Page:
October 2, 2008 at 5:57 pm | Posted in love | 1 Comment
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It’s one of the most dizzying and blissful feelings in the world, being in love. However, after the first few heart-pounding months whiz by, there generally comes a season for exploring deeper emotional sharing . . . a time for the practical and demanding process of learning to love another human being. This second phase of love can feel impossibly tough, especially if you have little idea how to step beyond trying just to get your own needs met.

In his book, “Here and Now,” the spiritual writer, Henri Nouwen, comments on our human desire for love and connection, and the complexity that goes along with developing emotional closeness:

“The other, who for a while may have offered us an experience of wholeness and inner peace, soon proves incapable of giving us lasting happiness and instead of taking away our loneliness only reveals to us its depth. The stronger our expectation that another human being will fulfill our deepest desires, the greater the pain when we are confronted with the limitations of human relationships. And our need for intimacy easily turns into a demand.”

Loving someone often feels like incredibly hard work, doesn’t it? But choosing to engage in deep relationship is the most rewarding work we’ll ever do.

Quality work requires good tools, so here’s one that I believe is absolutely essential in nurturing lasting love. On a regular basis take the time to assess your needs and express them to your loved one. Then listen as the other person shares his/her needs with you. Finally, re-commit to try and meet one another’s needs as much as is humanly possible, not out of duty but out of a desire to care for each other.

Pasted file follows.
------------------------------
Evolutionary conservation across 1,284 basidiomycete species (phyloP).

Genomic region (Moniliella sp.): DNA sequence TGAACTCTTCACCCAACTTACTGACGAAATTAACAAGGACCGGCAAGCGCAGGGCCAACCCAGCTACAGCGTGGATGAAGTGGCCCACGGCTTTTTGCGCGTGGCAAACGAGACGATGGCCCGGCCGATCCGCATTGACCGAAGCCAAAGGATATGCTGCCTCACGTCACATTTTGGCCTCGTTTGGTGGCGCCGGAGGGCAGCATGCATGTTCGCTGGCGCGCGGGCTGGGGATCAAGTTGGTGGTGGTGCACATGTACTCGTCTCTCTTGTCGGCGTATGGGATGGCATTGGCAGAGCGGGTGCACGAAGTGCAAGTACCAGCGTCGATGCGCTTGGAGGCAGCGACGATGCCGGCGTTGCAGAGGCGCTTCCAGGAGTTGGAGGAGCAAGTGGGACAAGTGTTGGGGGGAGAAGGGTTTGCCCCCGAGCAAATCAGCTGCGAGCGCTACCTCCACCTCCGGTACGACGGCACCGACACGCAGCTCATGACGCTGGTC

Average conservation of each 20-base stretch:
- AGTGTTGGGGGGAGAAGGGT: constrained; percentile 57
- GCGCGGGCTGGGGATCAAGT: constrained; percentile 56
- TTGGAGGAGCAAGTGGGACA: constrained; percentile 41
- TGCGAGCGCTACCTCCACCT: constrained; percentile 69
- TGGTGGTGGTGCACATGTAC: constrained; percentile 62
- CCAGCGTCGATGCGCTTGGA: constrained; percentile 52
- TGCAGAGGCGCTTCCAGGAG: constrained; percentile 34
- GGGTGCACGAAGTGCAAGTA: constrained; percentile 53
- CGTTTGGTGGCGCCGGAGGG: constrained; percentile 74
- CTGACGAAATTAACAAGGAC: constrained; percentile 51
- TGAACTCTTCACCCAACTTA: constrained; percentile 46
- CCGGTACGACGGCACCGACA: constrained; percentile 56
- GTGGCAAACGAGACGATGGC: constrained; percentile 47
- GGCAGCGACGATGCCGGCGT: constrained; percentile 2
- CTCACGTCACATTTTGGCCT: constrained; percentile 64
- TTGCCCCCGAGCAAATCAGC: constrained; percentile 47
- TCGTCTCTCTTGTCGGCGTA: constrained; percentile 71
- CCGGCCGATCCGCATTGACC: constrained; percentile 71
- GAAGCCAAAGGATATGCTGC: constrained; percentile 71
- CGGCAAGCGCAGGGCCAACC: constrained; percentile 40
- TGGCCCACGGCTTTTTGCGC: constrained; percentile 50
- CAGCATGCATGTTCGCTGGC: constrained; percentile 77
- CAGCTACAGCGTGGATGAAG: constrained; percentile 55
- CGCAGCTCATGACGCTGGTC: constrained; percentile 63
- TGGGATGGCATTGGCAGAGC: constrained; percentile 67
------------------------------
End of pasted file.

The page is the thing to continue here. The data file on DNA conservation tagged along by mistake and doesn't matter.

What’s one of your most reliable ways to keep love alive?

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How I got over my fear of conflict

August 12, 2008 at 10:59 pm | Posted in Conflict | 7 Comments
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When the mood hit him, my dad was a rager. Very loud and very scary in conflict with others. I believe that much of my difficulty expressing real anger — throughout several decades of my life — springs from often being scared out of my wits by my father’s vitriolic tirades.

When I married I had no tools to guide me in having a difference of opinion with my husband. Unfortunately, my husband lacked tools as well. We were both stuffers, avoiders par excellence, and this ostrich-method had disastrous consequences. Our marriage (the first one) ended after 13 years.

During the years that followed I intentionally sought emotional wellness by reading self-help books, participating in therapy, and practicing a new trust-based way of relating to others. That last piece — practicing — was the key for me. Consciously opening my mouth and saying how I truly felt, with others who cared for me, often felt terrifying . . . yet this was the biggest factor in my getting over my fear of conflict.